Yet another new survey suggests that air travel is slowly improving, led by a familiar group of airlines.
Overall passenger satisfaction with major airlines increased to 717 out of a possible score of 1000 in 2015, up from 712 a year ago, according to J.D. Power’s latest North America Airline Satisfaction Study.
When Lee Jansen and his father rented two vehicles from Thrifty in Orlando recently, they got more than they bargained for.
They say the “benefits” included an aggressive upsell, a primer on poor customer service and, oh yeah, a bogus damage claim.
You can read all about it in today’s featured case from our forums.
James Meickle, a 14-year-old boy on his first flight alone, found himself marooned in Albany, N.Y., on his return trip home from Lake Placid, N.Y., recently.
How he made it back to his mom, Taaron Meickle, and his family in Reston, Va., goes a long way towards countering a struggling airline industry’s reputation.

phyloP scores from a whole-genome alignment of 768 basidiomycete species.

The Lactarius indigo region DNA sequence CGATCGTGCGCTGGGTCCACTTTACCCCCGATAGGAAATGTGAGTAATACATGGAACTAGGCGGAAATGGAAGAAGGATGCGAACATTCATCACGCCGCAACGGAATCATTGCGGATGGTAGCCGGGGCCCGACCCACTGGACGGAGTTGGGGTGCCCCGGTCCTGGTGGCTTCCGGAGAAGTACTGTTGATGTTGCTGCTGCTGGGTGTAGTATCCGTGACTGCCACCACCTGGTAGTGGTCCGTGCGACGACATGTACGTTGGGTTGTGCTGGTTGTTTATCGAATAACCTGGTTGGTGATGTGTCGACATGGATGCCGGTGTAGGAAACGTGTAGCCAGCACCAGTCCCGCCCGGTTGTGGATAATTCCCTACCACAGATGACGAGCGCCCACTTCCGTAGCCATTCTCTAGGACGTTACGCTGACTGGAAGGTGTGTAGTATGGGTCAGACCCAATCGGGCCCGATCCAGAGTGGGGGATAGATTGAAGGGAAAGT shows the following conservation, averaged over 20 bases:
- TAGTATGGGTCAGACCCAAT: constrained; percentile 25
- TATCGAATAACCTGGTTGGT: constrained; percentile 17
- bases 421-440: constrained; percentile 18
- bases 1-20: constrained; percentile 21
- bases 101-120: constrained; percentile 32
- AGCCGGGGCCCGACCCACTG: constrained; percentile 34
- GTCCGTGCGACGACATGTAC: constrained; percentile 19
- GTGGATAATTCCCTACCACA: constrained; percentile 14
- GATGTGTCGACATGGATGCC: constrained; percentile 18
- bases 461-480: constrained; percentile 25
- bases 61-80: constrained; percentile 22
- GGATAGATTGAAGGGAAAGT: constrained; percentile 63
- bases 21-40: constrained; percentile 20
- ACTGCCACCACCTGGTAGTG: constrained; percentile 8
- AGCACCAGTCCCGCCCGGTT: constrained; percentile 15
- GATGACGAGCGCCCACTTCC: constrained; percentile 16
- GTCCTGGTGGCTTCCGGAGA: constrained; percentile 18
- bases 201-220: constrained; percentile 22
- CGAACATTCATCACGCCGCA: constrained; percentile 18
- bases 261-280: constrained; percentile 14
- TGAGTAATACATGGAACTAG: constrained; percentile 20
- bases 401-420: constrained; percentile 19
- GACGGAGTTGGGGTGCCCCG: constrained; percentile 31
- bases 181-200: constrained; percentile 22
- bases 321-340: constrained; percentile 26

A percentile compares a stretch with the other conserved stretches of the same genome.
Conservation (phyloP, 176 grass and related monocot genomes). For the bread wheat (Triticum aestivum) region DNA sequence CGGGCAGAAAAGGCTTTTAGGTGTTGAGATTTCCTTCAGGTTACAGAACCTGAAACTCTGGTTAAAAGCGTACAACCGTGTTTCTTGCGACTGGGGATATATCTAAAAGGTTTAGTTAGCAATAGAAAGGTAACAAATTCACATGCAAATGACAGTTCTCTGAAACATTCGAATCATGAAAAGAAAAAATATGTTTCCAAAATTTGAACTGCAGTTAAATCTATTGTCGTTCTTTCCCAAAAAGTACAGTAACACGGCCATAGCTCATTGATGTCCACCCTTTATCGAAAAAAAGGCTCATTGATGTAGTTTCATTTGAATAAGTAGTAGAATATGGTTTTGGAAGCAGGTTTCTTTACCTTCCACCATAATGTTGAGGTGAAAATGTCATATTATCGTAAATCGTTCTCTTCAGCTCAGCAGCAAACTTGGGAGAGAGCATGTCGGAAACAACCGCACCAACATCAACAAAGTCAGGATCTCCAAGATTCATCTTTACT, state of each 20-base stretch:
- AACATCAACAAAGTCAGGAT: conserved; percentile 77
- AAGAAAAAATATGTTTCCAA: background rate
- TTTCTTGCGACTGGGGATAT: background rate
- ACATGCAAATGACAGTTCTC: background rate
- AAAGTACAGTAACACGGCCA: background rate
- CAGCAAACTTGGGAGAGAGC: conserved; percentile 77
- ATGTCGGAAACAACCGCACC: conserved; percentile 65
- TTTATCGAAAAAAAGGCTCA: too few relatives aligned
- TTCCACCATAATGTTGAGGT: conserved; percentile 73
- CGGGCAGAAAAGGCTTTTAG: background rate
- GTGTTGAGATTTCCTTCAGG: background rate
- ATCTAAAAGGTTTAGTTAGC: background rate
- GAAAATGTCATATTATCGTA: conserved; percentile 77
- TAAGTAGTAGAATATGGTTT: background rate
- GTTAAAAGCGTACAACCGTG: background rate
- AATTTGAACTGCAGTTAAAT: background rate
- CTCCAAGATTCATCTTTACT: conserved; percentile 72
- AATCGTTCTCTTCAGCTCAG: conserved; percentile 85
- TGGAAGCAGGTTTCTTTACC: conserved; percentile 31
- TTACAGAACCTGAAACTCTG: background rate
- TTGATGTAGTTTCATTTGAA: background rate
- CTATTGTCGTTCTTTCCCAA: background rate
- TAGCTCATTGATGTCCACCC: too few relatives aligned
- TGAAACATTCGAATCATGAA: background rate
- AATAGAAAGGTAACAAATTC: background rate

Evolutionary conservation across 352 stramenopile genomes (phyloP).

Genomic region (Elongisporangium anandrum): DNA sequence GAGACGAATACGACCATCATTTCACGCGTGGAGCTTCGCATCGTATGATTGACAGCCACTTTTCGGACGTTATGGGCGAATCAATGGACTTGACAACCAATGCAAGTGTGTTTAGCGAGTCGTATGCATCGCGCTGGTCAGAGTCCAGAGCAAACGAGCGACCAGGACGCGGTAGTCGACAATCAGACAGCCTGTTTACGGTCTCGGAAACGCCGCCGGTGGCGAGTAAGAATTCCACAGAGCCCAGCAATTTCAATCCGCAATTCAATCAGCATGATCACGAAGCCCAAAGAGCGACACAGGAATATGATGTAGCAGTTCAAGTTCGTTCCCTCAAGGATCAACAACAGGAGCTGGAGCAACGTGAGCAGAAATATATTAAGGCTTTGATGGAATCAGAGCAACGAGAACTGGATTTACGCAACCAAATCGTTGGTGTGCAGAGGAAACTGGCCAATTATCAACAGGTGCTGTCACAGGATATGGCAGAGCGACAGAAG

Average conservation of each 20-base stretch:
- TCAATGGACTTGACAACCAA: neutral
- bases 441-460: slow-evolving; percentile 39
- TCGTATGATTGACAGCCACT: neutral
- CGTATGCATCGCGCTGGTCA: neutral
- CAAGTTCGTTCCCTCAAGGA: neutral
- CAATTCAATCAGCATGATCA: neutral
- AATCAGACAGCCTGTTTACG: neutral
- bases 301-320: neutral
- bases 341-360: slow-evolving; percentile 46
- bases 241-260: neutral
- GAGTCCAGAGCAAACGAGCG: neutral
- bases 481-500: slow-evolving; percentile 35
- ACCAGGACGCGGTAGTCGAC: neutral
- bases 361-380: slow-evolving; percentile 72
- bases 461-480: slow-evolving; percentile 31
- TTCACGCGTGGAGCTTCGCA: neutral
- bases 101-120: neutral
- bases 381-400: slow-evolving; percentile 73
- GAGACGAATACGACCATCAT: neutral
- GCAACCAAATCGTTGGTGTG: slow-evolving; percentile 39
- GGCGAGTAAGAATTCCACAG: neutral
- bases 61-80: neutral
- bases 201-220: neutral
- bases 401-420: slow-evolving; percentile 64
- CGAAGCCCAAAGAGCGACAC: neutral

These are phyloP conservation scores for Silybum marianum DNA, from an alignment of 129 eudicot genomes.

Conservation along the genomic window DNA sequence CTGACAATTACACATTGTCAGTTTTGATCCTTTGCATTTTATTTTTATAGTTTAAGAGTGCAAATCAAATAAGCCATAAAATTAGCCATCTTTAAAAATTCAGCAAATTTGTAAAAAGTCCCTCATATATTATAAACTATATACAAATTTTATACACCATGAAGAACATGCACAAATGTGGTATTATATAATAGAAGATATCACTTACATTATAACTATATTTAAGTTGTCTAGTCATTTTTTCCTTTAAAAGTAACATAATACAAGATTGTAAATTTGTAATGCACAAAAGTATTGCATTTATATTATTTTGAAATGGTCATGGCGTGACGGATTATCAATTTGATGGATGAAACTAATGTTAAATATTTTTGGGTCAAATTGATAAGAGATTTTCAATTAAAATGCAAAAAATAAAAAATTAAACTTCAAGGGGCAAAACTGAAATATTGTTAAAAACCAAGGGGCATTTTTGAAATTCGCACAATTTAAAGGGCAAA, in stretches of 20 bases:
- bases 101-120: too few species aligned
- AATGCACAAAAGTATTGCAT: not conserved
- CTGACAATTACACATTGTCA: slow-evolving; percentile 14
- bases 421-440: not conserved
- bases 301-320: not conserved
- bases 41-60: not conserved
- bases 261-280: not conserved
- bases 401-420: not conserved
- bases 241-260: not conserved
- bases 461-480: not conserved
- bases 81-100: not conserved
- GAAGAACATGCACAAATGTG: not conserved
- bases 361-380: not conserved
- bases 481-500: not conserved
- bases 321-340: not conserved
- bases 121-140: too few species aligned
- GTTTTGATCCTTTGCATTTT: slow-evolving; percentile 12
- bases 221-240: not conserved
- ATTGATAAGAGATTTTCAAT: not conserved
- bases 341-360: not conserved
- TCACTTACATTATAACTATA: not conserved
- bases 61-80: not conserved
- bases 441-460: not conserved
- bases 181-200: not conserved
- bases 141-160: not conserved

As soon as Meg received the text, she knew she was busted: “I tried to message you on Facebook, but we’re not friends anymore. Is something wrong?”
No and yes. No, because Meg, a good friend of my wife, still likes her friend; she was simply cleaning out her Facebook friends she doesn’t communicate with very much.
Yes, because any time you unfriend someone, whether in social media or in real life, it can be awkward. Very awkward.
To say Richard Dunn didn’t enjoy his Western Caribbean sailing on the NCL Epic might be something of an understatement.
If you don’t believe me, see what he slept on (above). Or watch the video he made after his vacation.
Go on, I’ll wait here.
As the owner of a Garmin Golf GPS, Jerry Cee found himself up against a steep learning curve and numerous technical challenges.
But that wasn’t the worst of his problems. His new gadget stopped working after he “really screwed it up,” according to Cee.
I already know how I’m going to meet my maker. It’s just a matter of when.
Someone’s going to find me face-planted into my keyboard, with the coroner’s diagnosis of death by acute Password Retention Pox.
Does anyone else see a similar fate in their future?
I just counted the number of sites that I visit at least once a month (and most more often than that) that need a password. There are no less than 45.
The human brain was never intended to juggle this many personal identification balls in the air.